Caterpillar is looking to extend its strong position in large-mine truck automation into the much wider quarry and small-mine market through a “collaboration” with a US aggregate producer.
The New York Stock Exchange-listed construction and mining equipment giant said its first autonomous equipment deployment in the aggregates industry would expand its auto-truck fleet to include its 90-tonne-payload 777 trucks.
Luck Stone, a family-owned producer of crushed stone, sand and gravel, has signed up to deploy Caterpillar’s MineStar autonomous hauling system at its Bull Run quarry in Chantilly, Virginia, where the operator is running 777G trucks.
Essentially a test run, the use of the MineStar system is expected to generate insights that will guide development of a new generation autonomy package tailored to the needs of quarries and aggregate operations.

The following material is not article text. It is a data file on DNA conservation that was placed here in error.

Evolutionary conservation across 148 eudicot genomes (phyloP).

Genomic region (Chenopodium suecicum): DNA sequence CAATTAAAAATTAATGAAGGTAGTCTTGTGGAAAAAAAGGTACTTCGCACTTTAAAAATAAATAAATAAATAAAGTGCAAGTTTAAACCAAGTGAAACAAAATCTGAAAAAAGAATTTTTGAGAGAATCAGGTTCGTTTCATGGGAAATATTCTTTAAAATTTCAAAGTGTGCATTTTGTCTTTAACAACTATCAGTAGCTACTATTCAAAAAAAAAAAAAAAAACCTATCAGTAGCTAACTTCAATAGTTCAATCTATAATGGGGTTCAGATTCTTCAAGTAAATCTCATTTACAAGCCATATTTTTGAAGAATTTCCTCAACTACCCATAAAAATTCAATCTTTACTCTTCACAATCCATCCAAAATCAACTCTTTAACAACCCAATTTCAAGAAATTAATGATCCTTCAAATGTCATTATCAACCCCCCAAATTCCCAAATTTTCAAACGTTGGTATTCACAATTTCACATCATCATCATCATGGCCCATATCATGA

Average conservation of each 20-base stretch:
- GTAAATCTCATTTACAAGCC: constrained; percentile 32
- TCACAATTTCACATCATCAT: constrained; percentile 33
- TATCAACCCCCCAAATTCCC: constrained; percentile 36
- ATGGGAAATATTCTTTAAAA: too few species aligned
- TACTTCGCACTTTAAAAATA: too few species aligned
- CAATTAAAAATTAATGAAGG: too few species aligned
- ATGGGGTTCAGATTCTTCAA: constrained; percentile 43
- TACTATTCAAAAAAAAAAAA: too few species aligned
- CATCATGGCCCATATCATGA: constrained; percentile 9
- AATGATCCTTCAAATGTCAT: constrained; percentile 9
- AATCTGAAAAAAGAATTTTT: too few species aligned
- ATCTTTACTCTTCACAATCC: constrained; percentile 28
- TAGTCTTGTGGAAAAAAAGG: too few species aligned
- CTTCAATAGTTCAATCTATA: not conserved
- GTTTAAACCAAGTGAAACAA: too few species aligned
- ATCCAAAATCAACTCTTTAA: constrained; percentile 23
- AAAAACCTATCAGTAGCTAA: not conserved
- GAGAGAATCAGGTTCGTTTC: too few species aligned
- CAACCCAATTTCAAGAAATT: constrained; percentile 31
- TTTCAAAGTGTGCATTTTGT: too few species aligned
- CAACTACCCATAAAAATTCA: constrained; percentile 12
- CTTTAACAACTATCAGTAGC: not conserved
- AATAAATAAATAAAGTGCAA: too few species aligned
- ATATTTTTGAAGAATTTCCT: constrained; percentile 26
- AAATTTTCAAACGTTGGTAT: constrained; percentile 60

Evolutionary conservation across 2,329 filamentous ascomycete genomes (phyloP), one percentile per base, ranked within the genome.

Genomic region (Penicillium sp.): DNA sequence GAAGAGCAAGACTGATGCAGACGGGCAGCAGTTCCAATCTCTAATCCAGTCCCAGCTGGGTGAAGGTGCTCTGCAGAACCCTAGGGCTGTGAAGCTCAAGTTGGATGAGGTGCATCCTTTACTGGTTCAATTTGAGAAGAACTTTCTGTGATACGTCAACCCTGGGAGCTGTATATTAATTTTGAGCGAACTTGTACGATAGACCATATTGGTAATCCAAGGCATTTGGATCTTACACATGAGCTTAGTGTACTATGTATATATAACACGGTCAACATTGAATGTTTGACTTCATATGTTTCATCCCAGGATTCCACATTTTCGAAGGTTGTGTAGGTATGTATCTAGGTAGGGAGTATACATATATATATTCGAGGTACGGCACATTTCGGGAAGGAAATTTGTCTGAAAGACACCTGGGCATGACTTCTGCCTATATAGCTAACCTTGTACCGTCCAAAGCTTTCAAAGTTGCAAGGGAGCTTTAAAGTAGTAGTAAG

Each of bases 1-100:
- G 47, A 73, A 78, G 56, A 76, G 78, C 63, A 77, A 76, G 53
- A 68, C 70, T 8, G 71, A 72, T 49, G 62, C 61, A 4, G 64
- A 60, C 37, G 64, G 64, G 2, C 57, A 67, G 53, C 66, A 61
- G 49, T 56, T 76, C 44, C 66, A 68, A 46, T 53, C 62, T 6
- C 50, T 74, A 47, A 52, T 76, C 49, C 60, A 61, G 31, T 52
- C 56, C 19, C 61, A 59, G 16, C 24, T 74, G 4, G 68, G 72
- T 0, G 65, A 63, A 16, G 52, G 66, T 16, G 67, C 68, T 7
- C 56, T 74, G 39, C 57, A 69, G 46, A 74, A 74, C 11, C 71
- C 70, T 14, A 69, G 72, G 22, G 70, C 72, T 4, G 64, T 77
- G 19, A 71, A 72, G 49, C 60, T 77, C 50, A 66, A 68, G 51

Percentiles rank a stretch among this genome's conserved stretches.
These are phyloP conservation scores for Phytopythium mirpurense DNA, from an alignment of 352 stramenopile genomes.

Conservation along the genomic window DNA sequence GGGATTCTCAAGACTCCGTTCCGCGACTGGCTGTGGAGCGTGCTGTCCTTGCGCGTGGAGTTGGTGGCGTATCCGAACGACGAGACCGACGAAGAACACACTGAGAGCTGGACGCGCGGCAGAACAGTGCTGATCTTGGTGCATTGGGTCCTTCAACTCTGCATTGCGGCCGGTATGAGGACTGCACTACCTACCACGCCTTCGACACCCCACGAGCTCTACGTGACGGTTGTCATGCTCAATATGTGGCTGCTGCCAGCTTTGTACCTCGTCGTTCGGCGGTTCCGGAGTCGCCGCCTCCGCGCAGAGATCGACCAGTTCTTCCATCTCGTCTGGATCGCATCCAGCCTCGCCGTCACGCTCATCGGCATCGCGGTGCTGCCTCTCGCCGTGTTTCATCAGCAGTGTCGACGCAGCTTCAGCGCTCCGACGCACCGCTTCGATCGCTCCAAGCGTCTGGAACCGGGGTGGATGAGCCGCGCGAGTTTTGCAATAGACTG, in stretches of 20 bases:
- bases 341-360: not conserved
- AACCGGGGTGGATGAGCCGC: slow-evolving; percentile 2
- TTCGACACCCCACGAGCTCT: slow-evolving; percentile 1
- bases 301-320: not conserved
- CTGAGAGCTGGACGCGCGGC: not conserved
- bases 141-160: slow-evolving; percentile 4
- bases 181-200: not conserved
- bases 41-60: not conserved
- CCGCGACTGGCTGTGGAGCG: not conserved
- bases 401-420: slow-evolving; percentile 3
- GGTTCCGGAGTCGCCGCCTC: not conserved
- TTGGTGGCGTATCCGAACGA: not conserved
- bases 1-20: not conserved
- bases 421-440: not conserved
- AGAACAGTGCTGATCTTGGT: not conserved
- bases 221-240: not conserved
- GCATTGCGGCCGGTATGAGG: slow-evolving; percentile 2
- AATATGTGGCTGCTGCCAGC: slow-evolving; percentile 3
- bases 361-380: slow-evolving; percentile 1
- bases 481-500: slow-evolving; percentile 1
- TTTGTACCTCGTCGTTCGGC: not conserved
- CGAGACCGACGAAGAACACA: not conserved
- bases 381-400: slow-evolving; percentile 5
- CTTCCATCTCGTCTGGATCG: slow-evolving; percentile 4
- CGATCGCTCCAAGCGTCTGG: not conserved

Caterpillar said current autonomy products would be implemented at Bull Run in 2024.
The manufacturer said it had more than 560 autonomous trucks working in large mines. The vehicles had travelled more than 187 million kilometres and autonomously moved more than 5.1 billion tonnes with no lost-time workforce injuries.
Caterpillar group president of resource industries Denise Johnson said earlier this year “nearly every discussion with miners about new trucks includes significant interest in autonomy”.
“One of the reasons autonomy uptake increasing is because the economics are changing,” she said.
“When we started deploying autonomy in the 2013 timeframe we deployed at the largest mine sites around. Since then the economics have improved such that the deployments have progressed to smaller and smaller mine sites.
“In fact this year and next we will be deploying to sites with as few as 12 trucks.”
The trend pointed towards the potential application of autonomous vehicles and related services to a “much larger customer base and it actually extends down into quarry and aggregate sites”.